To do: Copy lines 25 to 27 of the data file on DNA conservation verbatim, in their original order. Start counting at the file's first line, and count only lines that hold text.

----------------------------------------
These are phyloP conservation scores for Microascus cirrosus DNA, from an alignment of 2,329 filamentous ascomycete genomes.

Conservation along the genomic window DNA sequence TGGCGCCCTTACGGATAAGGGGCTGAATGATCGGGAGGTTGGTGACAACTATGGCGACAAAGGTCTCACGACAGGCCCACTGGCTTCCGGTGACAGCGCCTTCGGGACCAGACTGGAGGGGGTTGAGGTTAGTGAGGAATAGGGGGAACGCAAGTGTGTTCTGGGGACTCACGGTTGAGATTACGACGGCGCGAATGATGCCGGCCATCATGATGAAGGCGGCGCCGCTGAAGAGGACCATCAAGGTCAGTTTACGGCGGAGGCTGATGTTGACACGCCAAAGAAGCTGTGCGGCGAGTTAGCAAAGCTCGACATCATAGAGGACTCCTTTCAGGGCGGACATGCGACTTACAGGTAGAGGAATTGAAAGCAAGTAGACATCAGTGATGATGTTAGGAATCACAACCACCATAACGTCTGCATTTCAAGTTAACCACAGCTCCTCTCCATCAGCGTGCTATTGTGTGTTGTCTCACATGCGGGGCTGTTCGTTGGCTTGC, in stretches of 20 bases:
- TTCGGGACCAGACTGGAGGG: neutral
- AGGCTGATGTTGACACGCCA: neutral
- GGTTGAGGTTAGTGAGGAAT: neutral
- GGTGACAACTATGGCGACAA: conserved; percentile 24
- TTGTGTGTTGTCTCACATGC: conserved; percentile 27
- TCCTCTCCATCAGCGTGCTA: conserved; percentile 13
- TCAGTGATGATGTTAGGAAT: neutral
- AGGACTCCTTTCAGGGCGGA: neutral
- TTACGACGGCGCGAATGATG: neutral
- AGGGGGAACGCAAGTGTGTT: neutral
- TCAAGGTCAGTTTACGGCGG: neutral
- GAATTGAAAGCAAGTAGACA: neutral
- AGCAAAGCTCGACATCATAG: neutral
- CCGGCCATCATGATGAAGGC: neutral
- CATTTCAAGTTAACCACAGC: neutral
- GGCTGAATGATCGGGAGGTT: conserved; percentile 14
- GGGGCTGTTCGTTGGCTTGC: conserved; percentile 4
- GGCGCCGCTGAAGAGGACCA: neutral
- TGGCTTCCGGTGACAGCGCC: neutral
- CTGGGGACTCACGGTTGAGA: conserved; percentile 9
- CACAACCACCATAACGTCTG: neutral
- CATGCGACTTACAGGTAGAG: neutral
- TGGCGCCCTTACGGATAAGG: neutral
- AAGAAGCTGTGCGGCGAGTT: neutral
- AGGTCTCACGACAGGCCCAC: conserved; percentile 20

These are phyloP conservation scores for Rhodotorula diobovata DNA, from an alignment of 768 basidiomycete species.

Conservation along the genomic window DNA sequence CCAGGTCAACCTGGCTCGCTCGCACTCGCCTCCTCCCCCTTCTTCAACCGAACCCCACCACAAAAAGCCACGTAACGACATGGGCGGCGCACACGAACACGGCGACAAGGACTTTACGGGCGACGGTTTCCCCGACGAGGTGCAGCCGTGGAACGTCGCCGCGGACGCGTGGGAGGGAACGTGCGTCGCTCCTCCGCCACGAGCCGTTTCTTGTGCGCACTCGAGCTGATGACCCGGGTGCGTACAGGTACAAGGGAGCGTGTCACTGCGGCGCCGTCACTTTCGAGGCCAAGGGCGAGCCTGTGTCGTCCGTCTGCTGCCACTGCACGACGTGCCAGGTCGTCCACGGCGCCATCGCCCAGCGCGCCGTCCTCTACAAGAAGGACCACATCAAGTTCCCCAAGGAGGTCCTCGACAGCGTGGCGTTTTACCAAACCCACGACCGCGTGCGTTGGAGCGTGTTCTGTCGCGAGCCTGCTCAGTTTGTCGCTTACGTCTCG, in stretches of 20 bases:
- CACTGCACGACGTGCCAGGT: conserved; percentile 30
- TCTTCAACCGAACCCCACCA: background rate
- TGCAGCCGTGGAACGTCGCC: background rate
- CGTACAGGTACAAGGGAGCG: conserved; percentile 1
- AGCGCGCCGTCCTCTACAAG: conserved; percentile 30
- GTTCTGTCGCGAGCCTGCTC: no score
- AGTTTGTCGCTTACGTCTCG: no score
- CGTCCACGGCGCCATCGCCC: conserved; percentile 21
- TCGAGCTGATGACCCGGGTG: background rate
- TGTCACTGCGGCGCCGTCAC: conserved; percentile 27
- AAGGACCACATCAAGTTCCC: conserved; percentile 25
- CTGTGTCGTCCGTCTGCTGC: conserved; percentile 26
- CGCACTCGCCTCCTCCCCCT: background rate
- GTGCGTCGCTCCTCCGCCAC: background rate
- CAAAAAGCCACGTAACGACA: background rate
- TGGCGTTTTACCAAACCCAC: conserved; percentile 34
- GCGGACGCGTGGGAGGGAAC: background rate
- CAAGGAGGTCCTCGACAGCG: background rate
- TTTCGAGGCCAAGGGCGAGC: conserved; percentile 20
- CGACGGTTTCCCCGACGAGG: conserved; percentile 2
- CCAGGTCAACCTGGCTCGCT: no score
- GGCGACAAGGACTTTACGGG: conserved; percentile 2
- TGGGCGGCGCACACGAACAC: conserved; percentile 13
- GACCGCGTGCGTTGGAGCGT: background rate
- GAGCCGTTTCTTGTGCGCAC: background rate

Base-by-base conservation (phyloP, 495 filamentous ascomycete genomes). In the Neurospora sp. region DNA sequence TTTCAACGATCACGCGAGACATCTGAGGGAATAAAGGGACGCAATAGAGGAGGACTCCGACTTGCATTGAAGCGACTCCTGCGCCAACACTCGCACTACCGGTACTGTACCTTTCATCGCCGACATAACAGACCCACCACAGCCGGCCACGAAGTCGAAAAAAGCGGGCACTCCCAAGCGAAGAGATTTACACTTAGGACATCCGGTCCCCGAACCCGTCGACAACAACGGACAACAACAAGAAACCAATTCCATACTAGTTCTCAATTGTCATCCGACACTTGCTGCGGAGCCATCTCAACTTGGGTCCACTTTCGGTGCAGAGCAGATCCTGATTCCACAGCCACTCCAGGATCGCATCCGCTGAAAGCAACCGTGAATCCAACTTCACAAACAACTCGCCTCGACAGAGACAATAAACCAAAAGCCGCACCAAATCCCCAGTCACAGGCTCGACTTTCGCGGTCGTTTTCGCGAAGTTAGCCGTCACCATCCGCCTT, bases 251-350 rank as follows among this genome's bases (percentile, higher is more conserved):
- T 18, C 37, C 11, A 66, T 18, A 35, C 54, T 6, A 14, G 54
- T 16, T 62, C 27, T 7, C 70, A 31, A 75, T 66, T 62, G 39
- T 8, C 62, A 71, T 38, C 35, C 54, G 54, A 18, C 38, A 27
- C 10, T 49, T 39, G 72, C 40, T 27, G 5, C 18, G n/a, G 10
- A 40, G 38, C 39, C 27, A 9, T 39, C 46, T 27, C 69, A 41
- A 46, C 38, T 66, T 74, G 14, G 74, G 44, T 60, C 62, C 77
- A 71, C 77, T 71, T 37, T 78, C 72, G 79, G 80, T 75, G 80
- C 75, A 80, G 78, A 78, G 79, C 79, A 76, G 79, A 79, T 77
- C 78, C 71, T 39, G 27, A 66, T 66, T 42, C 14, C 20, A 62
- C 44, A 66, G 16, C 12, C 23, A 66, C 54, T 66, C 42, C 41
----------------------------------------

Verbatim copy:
- TGGCGCCCTTACGGATAAGG: neutral
- AAGAAGCTGTGCGGCGAGTT: neutral
- AGGTCTCACGACAGGCCCAC: conserved; percentile 20